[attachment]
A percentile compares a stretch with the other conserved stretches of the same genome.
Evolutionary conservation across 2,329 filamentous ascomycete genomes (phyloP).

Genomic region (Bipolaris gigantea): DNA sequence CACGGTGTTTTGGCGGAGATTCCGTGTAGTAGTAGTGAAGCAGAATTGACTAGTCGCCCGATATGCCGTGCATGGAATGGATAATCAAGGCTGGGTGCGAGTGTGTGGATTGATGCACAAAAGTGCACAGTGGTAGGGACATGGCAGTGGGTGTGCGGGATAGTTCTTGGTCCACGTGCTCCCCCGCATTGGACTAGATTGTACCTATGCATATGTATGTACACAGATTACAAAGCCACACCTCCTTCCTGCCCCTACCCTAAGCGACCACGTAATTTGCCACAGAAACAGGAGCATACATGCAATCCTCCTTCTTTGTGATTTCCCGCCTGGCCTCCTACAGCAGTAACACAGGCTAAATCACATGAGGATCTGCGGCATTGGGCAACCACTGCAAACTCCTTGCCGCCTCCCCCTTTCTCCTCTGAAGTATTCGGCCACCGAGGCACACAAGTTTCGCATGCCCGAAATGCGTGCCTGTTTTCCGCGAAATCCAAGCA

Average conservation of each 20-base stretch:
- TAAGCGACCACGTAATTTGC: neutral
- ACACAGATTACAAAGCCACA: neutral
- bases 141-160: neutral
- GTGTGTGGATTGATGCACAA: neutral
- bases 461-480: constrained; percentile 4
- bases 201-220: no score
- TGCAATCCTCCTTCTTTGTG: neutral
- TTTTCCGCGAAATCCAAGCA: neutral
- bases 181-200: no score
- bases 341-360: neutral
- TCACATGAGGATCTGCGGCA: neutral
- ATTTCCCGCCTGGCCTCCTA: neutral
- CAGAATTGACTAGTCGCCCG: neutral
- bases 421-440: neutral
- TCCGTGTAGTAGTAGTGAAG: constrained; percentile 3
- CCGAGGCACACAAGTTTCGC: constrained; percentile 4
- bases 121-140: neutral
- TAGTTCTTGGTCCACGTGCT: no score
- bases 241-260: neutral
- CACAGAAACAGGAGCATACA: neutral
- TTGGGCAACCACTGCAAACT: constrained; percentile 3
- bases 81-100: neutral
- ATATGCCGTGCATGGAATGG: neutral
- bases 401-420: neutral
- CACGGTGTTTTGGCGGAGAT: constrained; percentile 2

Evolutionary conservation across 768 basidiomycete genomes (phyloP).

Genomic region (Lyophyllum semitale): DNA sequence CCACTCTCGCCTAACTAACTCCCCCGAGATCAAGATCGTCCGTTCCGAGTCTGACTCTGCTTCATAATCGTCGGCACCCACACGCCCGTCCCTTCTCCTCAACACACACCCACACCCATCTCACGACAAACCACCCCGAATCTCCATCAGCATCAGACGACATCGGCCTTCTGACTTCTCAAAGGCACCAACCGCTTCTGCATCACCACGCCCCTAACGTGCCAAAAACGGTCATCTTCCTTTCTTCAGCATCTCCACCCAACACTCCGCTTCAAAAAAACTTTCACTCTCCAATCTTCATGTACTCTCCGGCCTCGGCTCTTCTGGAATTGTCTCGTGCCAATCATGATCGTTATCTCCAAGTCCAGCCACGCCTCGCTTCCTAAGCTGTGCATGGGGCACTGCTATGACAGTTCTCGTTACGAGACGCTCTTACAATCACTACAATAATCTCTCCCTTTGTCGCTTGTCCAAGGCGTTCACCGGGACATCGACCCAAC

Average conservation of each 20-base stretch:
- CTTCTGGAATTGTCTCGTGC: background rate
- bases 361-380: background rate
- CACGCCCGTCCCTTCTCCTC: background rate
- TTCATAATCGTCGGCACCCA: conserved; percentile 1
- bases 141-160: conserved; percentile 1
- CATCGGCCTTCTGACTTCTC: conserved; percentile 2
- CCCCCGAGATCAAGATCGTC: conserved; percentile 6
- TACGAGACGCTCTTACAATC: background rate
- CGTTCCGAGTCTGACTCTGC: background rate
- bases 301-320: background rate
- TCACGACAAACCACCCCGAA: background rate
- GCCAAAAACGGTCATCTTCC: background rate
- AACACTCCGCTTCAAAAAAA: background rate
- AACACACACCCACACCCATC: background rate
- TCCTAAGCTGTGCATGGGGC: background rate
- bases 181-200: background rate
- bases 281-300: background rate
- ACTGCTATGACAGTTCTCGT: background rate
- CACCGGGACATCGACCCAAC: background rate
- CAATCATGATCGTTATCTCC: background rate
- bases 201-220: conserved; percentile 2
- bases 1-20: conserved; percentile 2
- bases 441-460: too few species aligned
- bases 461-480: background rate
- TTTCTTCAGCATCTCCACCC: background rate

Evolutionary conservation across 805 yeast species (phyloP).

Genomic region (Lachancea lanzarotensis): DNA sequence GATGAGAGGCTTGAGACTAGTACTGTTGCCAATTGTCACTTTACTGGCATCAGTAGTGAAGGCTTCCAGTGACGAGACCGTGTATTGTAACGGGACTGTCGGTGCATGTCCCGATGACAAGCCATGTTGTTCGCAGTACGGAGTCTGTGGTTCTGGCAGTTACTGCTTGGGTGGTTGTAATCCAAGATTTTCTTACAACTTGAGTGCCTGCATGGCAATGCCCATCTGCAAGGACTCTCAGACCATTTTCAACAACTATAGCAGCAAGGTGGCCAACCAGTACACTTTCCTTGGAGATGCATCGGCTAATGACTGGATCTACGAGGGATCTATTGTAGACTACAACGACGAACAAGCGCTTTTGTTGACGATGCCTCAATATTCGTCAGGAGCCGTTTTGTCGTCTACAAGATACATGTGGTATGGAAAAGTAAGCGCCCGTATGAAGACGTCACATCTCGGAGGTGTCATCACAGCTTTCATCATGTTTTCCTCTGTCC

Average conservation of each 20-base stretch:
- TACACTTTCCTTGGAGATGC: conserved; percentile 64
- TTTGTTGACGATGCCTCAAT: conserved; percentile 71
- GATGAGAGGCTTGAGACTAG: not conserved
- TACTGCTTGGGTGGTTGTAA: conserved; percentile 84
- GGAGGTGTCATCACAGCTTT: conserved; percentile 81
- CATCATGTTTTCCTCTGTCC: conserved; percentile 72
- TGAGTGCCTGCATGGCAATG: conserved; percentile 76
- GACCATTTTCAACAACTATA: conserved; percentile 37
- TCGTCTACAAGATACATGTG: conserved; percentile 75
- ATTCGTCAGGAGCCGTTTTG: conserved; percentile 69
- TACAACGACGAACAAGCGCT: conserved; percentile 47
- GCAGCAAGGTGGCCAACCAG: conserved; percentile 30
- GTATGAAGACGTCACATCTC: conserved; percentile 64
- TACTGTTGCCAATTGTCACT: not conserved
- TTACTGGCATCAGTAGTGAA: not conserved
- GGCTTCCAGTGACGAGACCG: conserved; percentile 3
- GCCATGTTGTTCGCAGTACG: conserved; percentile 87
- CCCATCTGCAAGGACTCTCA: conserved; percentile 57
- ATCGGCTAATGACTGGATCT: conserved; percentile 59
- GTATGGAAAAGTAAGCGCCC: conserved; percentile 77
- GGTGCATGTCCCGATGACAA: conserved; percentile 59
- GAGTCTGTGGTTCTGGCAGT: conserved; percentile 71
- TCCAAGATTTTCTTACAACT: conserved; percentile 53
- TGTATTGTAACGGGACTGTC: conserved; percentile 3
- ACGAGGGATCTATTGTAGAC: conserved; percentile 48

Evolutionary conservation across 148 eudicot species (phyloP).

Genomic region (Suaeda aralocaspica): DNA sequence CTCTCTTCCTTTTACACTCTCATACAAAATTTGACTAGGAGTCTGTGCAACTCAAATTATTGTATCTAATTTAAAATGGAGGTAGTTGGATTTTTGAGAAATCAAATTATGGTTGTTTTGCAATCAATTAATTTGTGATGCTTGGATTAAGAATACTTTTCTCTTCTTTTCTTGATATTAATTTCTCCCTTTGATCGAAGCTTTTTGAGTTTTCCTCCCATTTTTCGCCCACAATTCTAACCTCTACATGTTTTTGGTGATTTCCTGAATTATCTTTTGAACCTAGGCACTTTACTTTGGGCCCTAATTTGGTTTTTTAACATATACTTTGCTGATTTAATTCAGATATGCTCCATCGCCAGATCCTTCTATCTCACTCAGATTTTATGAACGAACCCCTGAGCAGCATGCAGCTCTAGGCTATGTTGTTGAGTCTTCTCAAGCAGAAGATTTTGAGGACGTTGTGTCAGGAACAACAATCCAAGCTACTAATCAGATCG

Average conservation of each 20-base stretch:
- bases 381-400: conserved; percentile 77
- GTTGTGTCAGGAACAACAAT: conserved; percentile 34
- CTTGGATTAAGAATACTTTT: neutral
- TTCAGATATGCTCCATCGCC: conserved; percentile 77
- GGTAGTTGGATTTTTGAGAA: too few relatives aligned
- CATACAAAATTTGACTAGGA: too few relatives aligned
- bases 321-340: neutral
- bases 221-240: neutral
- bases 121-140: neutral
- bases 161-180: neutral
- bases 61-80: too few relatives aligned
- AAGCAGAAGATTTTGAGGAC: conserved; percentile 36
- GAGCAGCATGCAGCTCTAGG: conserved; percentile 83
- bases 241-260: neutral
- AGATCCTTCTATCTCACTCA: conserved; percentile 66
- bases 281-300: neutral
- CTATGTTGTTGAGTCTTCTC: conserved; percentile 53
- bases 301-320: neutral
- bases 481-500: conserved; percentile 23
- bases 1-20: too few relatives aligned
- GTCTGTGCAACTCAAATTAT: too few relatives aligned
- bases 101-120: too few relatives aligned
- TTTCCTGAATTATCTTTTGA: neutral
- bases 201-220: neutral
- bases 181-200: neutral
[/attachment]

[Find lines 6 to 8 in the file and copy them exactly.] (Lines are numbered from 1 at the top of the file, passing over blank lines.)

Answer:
- ACACAGATTACAAAGCCACA: neutral
- bases 141-160: neutral
- GTGTGTGGATTGATGCACAA: neutral